An exhibit in Fort Lauderdale commemorates the thirtieth anniversary of the anti-gay campaign launched by Anita Bryant in Dade County, Florida, which had the unintended consequence of firing up the gay rights movement.
In 1977, singer Anita Bryant successfully campaigned to repeal a Dade County ordinance banning discrimination against gay men and lesbians. Falwell came to South Florida in support and two years later created the Moral Majority. Jim Bakker, Pat Robertson and Phyllis Schlafly quickly joined Falwell in becoming outspoken opponents of gay rights.
“This is where they all had their stage debut,” said Jack Rutland, executive director of the Stonewall Library & Archives and organizer of the exhibit “Days Without Sunshine: Anita Bryant’s Anti-Gay Crusade.”
Likewise, Bryant’s message emboldened gays.
“In a completely unintended way, Anita Bryant was about the best thing to happen to the gay rights movement,” said John Coppola, exhibit curator and former head of exhibits at the Smithsonian Institution in Washington, D.C. “She and her cohorts were so over the top that it just completely galvanized the gay rights movement.”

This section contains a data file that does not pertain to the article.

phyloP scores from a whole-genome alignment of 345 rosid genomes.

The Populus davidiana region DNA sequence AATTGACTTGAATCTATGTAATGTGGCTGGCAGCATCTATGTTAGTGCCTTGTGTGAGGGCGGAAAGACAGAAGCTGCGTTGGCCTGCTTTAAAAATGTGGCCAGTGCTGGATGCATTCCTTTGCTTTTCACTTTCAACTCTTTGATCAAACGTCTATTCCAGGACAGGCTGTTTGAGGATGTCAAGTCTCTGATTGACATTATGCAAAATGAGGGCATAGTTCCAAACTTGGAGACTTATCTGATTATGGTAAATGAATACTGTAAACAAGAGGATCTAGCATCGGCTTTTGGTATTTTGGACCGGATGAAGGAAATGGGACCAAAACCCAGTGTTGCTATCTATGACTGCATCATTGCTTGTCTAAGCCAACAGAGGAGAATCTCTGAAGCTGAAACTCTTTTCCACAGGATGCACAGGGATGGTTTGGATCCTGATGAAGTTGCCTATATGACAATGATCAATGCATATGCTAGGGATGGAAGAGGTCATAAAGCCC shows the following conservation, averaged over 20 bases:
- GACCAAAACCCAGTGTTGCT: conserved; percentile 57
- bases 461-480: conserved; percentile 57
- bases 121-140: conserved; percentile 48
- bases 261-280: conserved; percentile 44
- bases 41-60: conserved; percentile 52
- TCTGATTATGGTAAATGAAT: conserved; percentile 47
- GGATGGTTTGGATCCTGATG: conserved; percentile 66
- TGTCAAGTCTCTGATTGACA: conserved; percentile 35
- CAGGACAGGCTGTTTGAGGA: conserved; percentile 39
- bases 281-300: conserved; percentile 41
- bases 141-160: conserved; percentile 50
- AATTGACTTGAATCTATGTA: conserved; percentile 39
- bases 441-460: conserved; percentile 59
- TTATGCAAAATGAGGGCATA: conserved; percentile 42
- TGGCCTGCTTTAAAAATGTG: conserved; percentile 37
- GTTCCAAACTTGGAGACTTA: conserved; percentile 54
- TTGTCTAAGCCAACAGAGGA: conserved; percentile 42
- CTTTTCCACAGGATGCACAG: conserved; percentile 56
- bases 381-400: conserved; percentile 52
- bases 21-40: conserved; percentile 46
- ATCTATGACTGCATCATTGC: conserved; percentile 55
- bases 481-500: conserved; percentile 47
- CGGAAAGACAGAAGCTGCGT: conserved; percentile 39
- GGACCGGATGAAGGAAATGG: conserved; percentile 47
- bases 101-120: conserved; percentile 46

Rutland goes so far as to call Bryant the mother of the gay rights movement.
“Pretty much everything we know about the movement, from what happened during the AIDS crisis to our current political organizations, really have their birth in 1977,” he said.
Bryant, now 67, declined to comment when contacted at her Anita Bryant Ministries International Inc. in Oklahoma City.
Although Dade County re-instated the anti-discrimination clause in 1998 (and it survived a repeal attempt in 2002), one of her campaign’s legal efforts still survives: at her urging the state banned adoptions by gays and lesbians, and that ban still stands today. But in many ways, if it hadn’t had been for her, a lot of us wouldn’t be as outspoken about gay issues, and there wouldn’t be groups like the Human Rights Campaign and Equality Ohio (with which my parents are involved). After all, you don’t fight for something unless someone threatens you, and sometimes backlash is a good thing.
I also think it’s karmically interesting that Ms. Bryant’s career went into the crapper after her campaign. I hope she learned a valuable lesson: don’t mess with the queers, honey; we know how to fight back.
Cross-posted from Bark Bark Woof Woof.